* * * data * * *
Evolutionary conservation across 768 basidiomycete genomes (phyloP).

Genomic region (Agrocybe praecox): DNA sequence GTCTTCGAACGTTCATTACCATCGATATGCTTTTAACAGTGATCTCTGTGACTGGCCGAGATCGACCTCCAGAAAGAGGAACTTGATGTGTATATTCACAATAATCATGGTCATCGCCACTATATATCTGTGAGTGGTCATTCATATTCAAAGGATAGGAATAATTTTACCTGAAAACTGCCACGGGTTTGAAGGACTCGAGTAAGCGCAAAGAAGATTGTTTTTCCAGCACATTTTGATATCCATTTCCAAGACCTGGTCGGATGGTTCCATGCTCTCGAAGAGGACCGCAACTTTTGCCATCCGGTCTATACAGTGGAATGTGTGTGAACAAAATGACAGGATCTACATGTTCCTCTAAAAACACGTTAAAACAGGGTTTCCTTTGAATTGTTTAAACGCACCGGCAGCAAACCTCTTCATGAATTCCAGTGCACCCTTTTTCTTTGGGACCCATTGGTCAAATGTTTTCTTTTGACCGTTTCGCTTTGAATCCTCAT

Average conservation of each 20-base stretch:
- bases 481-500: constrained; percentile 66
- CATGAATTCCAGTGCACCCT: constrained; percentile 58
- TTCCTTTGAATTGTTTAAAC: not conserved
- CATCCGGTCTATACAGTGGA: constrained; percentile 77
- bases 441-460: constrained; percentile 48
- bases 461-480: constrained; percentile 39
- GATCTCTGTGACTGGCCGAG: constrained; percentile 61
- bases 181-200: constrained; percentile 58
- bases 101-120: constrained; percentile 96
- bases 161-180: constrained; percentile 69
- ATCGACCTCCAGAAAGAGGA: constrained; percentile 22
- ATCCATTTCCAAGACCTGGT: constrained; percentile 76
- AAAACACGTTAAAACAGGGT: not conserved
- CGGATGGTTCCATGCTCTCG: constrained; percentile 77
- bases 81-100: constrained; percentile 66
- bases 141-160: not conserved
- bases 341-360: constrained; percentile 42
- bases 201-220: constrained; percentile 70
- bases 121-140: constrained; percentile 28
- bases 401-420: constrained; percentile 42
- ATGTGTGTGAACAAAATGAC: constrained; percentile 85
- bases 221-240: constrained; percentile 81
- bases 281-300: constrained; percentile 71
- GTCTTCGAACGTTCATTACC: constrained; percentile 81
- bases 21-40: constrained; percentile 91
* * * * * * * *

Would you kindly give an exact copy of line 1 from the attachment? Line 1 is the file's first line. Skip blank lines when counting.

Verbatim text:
Evolutionary conservation across 768 basidiomycete genomes (phyloP).